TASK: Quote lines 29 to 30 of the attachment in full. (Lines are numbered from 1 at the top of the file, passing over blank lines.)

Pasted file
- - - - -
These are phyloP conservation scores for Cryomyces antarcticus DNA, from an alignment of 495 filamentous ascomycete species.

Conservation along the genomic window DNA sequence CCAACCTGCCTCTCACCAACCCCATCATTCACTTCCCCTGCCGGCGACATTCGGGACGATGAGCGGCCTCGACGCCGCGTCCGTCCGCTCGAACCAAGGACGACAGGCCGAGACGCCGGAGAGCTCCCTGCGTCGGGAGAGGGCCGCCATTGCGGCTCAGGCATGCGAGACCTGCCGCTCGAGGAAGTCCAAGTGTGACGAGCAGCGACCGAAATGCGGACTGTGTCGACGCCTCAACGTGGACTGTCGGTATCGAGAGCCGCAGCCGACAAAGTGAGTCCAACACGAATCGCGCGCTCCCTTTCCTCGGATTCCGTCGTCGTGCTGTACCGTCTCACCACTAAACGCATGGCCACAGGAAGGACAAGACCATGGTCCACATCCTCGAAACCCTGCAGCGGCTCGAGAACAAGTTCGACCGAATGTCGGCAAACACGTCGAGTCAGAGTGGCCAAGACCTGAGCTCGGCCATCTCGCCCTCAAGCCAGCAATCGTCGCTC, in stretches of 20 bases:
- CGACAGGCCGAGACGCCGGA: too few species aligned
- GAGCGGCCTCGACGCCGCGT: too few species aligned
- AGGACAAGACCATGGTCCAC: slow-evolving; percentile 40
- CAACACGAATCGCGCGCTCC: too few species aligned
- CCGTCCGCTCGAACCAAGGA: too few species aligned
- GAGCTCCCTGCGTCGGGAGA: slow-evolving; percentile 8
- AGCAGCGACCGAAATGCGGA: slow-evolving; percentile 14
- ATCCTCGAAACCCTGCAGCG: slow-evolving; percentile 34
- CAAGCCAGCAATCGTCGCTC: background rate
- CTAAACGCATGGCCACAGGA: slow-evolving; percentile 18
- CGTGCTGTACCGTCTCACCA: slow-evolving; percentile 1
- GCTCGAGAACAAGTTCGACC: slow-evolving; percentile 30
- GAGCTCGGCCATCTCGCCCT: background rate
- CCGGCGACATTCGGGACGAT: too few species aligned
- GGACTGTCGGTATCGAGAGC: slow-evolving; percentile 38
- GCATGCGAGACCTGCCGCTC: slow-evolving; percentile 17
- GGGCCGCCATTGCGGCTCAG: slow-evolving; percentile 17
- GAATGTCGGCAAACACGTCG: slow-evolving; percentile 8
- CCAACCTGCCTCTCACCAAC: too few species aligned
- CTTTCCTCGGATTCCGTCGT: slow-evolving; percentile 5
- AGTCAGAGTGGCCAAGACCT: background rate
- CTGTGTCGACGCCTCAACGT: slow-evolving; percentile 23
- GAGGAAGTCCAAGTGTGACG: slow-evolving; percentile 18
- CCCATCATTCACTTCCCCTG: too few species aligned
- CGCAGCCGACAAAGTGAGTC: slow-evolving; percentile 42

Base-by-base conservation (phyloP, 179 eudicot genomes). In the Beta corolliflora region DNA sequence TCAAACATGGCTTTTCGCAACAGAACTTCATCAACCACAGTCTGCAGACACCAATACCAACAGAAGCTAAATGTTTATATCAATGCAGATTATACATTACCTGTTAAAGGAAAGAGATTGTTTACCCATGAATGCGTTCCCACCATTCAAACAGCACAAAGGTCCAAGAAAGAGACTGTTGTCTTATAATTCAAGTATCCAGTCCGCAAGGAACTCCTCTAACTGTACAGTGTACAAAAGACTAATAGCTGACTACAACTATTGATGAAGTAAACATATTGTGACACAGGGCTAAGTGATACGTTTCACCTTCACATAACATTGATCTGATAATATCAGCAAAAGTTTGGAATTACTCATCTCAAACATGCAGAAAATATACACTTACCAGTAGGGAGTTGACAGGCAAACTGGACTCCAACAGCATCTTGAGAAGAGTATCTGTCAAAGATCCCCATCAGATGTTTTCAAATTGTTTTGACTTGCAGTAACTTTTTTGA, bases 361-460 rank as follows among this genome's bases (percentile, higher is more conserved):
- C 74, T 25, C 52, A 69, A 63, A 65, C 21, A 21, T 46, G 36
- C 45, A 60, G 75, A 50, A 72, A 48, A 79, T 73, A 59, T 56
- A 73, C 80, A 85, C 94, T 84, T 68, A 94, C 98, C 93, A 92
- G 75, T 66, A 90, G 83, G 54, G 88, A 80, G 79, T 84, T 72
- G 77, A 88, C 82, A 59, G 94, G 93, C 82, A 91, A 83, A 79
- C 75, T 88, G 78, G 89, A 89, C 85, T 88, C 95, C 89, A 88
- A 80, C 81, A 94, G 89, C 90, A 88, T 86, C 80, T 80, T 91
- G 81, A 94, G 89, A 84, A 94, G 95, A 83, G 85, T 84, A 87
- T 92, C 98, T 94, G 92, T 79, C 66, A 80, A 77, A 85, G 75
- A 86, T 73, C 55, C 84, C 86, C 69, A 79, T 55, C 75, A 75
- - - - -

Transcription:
- C 74, T 25, C 52, A 69, A 63, A 65, C 21, A 21, T 46, G 36
- C 45, A 60, G 75, A 50, A 72, A 48, A 79, T 73, A 59, T 56